The year 2009, the warmest since 1850, claimed 55 million lives across the globe because of climate-change induced extreme weather events.
The disasters led to economic losses worth US $ 19 billion — more than what the rich countries have offered for climate mitigation in the next three years, said a study released on Monday.
The rich countries — United States and Europe — have committed US $ 13.5 billion per year for adaptation and climate mitigation till 2013. This is much less than the US $ 100 billion, which the developed world, especially Least Developed Countries (LDC), have asked for. Rising incidence of disasters across the globe
The study carried out by the World Meteorological Association (WMO), United Nations Development Programme and World Health Organisation corroborated the view of the LDCs that they are the most vulnerable to climate change. It said 39 per cent of the climate disaster deaths took place in Asia and 17 per cent in Africa, the two poorest and most malnourished regions of the world.
Europe accounted for just 16 per cent of the casualties and north-America (US and Canada) for 18.
“The whole of south Asia is on the vulnerability line,” said agricultural scientist and Rajya Sabha member M.S. Swaminathan.
He is in Copenhagen as part of the official Indian delegation to provide scientific outlook on the impact of climate change on agriculture, a source of livelihood for over 64 percent of the country’s population. “The biggest threat is to food security,” he said.
The study predicted that victims of extreme weather events would increase in the developing countries because of their incapability to cope with them.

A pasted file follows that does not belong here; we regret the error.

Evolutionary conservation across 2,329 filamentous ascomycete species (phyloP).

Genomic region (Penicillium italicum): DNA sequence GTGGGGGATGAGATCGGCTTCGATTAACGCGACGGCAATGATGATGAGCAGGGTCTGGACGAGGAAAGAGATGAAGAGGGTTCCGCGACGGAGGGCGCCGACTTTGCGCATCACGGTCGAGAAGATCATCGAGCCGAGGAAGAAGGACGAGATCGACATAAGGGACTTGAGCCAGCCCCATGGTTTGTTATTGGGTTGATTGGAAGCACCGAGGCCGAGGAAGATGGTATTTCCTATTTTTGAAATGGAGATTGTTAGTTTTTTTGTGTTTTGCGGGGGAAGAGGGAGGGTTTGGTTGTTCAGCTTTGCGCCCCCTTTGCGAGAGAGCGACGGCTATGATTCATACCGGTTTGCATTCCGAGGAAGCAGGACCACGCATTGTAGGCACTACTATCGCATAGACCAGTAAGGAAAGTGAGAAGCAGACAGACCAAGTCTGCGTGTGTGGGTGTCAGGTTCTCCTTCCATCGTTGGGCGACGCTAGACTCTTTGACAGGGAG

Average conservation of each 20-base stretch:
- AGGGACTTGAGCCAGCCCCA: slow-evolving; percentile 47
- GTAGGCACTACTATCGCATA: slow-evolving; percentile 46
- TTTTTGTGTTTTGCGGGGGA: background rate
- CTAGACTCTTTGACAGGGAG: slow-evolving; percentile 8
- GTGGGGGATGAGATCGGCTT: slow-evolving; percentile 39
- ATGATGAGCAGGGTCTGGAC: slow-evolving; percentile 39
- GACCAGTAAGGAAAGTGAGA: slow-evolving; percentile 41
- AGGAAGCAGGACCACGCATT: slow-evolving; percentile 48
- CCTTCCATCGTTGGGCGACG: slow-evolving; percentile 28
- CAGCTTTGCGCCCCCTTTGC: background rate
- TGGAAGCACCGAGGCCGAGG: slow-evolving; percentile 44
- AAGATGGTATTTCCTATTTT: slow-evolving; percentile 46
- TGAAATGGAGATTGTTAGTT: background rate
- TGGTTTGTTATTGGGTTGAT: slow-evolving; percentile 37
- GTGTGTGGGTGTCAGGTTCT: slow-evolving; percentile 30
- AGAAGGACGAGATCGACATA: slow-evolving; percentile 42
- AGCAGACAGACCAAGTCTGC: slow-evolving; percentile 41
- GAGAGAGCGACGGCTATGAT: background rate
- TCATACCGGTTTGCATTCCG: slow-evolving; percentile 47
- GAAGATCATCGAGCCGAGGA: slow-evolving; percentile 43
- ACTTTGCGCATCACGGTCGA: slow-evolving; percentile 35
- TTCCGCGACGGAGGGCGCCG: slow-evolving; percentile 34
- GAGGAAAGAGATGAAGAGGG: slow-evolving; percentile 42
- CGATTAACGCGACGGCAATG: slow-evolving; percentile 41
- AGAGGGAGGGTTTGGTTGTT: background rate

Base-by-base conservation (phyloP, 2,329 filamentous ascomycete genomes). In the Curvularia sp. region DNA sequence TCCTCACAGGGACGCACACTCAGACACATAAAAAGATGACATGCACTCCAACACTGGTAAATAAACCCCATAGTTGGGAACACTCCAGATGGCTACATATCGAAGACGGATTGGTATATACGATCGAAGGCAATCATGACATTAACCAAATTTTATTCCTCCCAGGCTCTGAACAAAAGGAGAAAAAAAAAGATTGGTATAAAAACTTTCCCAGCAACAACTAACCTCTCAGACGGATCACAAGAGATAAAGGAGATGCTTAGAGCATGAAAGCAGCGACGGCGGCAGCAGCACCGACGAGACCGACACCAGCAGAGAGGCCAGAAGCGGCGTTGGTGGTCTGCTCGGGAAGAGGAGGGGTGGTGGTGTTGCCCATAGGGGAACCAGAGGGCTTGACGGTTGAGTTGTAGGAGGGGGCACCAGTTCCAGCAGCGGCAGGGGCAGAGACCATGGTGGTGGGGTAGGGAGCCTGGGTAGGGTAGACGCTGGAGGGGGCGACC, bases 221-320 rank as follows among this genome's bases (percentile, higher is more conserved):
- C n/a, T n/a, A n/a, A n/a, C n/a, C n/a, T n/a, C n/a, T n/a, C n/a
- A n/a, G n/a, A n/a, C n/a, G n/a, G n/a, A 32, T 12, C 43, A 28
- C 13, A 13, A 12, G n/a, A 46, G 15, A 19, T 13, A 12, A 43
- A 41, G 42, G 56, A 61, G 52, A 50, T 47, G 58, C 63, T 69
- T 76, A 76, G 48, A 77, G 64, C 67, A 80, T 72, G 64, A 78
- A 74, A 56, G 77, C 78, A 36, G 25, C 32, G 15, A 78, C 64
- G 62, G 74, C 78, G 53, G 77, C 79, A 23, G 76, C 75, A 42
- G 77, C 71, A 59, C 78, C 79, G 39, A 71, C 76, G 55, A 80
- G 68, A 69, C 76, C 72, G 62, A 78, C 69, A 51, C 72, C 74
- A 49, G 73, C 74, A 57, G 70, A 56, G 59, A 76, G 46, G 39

“Sea level rise is the biggest cause of deaths,” said WMO secretary-general Michel Jarrand. “The frequency of people dying of storms will increase from once in 400 years to once in 15 to 100 years.”
The study said 37 per cent of the 245 weather-related disasters in 2009 were because of the change in long-term weather patterns.
“Climate change is causing an increase in extreme weather events,” said Debarata Guha-Sapir, Director at Louvain School of Public Health, a WHO research centre.
“We have data on disasters since 1975 and the trend is of increase in climate related disasters,” he said.
In Africa, drought accounted for just 20 per cent of total disasters but represented 80 per cent of total people affected between 1970 and 2008, the study said.
Swaminathan said a one-degree Celsius rise in temperature for India would mean seven million tonnes of less wheat production, leading to a financial loss of 1.5 billion US dollars. India needs to protect its agriculture from extreme weather events like droughts, whose frequency is expected to increase, even without foreign aid.
The celebrated scientist said the government should set up climate research and management centres in the 127-agriculture research institutes around the country.
“The time has come to act.”